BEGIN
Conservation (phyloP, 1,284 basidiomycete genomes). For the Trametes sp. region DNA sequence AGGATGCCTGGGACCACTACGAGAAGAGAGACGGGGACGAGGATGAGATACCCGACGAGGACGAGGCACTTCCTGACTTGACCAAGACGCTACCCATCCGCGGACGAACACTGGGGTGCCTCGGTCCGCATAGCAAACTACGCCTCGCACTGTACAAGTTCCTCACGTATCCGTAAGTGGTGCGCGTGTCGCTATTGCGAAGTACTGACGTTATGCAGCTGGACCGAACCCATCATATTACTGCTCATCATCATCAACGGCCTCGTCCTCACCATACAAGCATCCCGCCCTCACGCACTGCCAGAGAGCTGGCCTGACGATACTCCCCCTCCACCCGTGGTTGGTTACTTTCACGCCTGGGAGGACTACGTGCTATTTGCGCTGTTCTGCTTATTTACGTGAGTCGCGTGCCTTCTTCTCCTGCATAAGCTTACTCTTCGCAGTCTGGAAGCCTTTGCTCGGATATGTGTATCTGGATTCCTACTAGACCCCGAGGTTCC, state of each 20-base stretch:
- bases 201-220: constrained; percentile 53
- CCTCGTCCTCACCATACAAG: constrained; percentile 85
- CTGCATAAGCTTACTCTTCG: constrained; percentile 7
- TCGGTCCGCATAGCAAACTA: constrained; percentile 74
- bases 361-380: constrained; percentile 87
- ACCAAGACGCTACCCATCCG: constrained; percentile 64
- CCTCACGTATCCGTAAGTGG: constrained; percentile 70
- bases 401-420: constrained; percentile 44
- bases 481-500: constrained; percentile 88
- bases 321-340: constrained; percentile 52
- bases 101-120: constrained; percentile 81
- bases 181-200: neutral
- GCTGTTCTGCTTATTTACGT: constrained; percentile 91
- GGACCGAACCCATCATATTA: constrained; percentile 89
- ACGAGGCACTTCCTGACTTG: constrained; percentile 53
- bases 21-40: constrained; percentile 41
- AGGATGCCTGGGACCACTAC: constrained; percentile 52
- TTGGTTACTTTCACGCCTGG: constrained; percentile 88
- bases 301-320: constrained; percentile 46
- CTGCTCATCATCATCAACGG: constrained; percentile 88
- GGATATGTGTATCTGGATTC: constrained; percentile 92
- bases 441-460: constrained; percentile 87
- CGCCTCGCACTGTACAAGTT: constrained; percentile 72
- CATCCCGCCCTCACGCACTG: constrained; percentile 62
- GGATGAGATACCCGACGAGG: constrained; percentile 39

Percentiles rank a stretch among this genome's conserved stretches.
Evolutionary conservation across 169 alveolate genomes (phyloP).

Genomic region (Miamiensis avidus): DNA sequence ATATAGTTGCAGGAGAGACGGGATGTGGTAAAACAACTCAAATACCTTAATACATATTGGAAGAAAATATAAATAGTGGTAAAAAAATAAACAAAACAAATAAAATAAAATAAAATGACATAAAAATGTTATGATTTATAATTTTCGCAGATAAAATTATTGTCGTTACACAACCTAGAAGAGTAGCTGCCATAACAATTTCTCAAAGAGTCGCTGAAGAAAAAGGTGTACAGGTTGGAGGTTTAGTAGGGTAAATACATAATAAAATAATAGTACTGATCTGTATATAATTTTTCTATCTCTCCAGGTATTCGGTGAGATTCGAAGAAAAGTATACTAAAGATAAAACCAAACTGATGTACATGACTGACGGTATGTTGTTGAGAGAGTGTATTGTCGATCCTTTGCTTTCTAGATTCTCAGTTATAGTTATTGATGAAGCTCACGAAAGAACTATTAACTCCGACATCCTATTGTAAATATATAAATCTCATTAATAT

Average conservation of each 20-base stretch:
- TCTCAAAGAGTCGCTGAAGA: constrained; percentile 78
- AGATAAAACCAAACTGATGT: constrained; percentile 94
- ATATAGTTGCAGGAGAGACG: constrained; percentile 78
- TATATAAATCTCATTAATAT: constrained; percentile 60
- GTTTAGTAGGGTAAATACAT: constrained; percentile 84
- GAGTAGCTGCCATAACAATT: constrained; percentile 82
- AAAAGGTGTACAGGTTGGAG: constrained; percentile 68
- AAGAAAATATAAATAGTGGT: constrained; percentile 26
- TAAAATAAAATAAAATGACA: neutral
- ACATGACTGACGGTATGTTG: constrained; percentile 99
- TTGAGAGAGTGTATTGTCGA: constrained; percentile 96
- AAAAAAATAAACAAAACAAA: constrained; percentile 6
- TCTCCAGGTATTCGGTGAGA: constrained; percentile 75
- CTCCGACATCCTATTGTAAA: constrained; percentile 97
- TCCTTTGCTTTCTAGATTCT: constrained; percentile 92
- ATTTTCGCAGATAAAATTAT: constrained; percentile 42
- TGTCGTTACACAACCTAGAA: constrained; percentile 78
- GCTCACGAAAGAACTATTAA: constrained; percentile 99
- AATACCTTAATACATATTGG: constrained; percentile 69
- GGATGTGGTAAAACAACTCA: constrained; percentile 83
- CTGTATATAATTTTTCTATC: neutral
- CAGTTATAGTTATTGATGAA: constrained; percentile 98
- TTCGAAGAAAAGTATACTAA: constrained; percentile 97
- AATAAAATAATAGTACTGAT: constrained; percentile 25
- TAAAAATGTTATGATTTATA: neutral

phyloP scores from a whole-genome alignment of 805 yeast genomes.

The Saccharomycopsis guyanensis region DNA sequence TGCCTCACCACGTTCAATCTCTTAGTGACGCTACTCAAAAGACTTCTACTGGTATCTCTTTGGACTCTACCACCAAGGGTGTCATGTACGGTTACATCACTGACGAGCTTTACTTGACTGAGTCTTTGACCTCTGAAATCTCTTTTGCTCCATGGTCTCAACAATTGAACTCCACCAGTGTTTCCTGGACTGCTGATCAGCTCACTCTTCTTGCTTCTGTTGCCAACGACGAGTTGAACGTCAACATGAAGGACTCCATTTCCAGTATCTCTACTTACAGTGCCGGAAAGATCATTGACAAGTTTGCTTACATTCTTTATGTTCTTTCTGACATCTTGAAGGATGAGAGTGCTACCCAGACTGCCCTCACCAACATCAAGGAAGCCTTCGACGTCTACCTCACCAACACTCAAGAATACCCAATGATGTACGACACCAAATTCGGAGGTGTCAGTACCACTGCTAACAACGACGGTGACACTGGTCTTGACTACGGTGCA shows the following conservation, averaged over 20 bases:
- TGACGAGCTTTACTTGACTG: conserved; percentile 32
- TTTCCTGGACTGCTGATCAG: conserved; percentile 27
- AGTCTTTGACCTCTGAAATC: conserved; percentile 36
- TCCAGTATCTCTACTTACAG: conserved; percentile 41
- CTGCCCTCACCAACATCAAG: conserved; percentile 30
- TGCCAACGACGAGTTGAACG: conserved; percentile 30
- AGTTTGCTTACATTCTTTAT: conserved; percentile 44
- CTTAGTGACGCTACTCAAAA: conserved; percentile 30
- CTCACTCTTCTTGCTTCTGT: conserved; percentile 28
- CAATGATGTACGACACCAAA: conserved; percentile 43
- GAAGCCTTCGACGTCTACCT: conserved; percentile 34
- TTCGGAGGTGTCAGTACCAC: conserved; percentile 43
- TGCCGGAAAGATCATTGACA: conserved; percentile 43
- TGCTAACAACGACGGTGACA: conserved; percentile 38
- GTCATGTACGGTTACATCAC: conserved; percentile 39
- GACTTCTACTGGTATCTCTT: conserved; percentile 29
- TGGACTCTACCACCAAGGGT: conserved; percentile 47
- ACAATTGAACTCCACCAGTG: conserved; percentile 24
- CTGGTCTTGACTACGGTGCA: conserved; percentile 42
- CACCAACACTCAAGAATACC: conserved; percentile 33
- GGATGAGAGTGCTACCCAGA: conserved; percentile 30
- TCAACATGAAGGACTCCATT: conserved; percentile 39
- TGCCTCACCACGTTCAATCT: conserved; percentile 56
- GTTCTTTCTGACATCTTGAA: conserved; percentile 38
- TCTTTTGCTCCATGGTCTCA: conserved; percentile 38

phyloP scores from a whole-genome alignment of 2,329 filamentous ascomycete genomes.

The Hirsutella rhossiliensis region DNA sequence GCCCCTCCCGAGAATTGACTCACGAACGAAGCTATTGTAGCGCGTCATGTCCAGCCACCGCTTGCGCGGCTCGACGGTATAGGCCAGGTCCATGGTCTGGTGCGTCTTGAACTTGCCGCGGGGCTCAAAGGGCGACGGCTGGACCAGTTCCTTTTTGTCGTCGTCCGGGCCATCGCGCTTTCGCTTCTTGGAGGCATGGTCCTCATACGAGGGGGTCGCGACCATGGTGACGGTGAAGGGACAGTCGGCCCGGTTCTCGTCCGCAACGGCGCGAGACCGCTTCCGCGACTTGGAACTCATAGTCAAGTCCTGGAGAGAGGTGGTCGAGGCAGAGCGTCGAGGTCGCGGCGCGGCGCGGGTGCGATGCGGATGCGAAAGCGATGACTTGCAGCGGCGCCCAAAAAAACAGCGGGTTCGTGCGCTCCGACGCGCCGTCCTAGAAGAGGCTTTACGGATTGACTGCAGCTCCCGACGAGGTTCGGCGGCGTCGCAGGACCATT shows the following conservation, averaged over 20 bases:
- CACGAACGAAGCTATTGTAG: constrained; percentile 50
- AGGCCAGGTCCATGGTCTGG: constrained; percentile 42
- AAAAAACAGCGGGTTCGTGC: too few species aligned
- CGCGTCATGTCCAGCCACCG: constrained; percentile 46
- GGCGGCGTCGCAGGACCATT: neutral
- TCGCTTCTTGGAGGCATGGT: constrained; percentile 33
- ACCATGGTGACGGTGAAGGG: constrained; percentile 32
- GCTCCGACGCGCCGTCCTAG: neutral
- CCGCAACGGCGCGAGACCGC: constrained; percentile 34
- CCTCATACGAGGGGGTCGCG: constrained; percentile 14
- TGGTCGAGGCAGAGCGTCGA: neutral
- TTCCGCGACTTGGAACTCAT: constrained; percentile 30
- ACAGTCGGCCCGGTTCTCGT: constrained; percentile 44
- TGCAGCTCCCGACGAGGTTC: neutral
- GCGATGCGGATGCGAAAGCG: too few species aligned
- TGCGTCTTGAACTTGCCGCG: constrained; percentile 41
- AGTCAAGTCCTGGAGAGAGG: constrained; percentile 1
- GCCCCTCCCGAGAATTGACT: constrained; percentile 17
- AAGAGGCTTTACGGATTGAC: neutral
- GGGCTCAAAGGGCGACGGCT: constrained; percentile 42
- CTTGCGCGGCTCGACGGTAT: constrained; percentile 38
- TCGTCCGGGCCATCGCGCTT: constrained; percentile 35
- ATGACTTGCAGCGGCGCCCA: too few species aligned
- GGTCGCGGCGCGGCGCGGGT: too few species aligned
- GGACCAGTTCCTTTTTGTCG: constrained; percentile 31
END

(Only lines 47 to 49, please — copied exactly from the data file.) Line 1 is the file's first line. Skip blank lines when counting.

- TGTCGTTACACAACCTAGAA: constrained; percentile 78
- GCTCACGAAAGAACTATTAA: constrained; percentile 99
- AATACCTTAATACATATTGG: constrained; percentile 69